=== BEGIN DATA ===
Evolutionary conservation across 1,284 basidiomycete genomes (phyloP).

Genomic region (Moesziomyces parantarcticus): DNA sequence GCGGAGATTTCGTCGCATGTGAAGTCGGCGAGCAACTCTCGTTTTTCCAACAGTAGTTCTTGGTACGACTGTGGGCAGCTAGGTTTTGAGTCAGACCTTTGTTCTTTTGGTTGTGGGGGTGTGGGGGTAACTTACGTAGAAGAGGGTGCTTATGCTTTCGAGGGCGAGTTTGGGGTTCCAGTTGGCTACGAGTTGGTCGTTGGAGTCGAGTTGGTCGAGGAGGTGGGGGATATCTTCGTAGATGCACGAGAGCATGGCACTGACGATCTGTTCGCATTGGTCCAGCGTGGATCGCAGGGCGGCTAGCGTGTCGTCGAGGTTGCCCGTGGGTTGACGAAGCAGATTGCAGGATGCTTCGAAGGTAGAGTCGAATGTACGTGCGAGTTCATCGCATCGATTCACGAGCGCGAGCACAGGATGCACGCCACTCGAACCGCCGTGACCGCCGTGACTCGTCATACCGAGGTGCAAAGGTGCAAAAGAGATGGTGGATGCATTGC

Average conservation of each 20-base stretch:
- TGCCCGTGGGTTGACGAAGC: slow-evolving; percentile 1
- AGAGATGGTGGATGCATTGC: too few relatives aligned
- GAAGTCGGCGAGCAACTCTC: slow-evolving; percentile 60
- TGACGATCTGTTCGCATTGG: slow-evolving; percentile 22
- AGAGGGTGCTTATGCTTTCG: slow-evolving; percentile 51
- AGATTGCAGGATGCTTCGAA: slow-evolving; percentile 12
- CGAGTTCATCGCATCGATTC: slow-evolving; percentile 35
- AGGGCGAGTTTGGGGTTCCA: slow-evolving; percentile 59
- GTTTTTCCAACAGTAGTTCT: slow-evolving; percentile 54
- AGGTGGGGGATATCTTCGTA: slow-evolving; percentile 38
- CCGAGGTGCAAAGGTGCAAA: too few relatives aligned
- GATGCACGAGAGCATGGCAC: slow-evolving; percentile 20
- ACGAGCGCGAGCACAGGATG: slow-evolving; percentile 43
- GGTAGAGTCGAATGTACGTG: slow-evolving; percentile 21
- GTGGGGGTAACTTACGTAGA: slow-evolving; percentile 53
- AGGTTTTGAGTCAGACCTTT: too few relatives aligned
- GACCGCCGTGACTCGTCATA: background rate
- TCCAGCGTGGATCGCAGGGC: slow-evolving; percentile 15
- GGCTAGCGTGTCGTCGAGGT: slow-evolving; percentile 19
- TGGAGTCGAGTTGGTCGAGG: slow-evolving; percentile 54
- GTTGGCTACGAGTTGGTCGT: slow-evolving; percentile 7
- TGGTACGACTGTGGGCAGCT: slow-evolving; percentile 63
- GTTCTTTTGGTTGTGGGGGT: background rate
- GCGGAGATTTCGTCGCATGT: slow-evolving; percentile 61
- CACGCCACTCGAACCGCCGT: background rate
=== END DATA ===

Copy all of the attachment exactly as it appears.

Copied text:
Evolutionary conservation across 1,284 basidiomycete genomes (phyloP).

Genomic region (Moesziomyces parantarcticus): DNA sequence GCGGAGATTTCGTCGCATGTGAAGTCGGCGAGCAACTCTCGTTTTTCCAACAGTAGTTCTTGGTACGACTGTGGGCAGCTAGGTTTTGAGTCAGACCTTTGTTCTTTTGGTTGTGGGGGTGTGGGGGTAACTTACGTAGAAGAGGGTGCTTATGCTTTCGAGGGCGAGTTTGGGGTTCCAGTTGGCTACGAGTTGGTCGTTGGAGTCGAGTTGGTCGAGGAGGTGGGGGATATCTTCGTAGATGCACGAGAGCATGGCACTGACGATCTGTTCGCATTGGTCCAGCGTGGATCGCAGGGCGGCTAGCGTGTCGTCGAGGTTGCCCGTGGGTTGACGAAGCAGATTGCAGGATGCTTCGAAGGTAGAGTCGAATGTACGTGCGAGTTCATCGCATCGATTCACGAGCGCGAGCACAGGATGCACGCCACTCGAACCGCCGTGACCGCCGTGACTCGTCATACCGAGGTGCAAAGGTGCAAAAGAGATGGTGGATGCATTGC

Average conservation of each 20-base stretch:
- TGCCCGTGGGTTGACGAAGC: slow-evolving; percentile 1
- AGAGATGGTGGATGCATTGC: too few relatives aligned
- GAAGTCGGCGAGCAACTCTC: slow-evolving; percentile 60
- TGACGATCTGTTCGCATTGG: slow-evolving; percentile 22
- AGAGGGTGCTTATGCTTTCG: slow-evolving; percentile 51
- AGATTGCAGGATGCTTCGAA: slow-evolving; percentile 12
- CGAGTTCATCGCATCGATTC: slow-evolving; percentile 35
- AGGGCGAGTTTGGGGTTCCA: slow-evolving; percentile 59
- GTTTTTCCAACAGTAGTTCT: slow-evolving; percentile 54
- AGGTGGGGGATATCTTCGTA: slow-evolving; percentile 38
- CCGAGGTGCAAAGGTGCAAA: too few relatives aligned
- GATGCACGAGAGCATGGCAC: slow-evolving; percentile 20
- ACGAGCGCGAGCACAGGATG: slow-evolving; percentile 43
- GGTAGAGTCGAATGTACGTG: slow-evolving; percentile 21
- GTGGGGGTAACTTACGTAGA: slow-evolving; percentile 53
- AGGTTTTGAGTCAGACCTTT: too few relatives aligned
- GACCGCCGTGACTCGTCATA: background rate
- TCCAGCGTGGATCGCAGGGC: slow-evolving; percentile 15
- GGCTAGCGTGTCGTCGAGGT: slow-evolving; percentile 19
- TGGAGTCGAGTTGGTCGAGG: slow-evolving; percentile 54
- GTTGGCTACGAGTTGGTCGT: slow-evolving; percentile 7
- TGGTACGACTGTGGGCAGCT: slow-evolving; percentile 63
- GTTCTTTTGGTTGTGGGGGT: background rate
- GCGGAGATTTCGTCGCATGT: slow-evolving; percentile 61
- CACGCCACTCGAACCGCCGT: background rate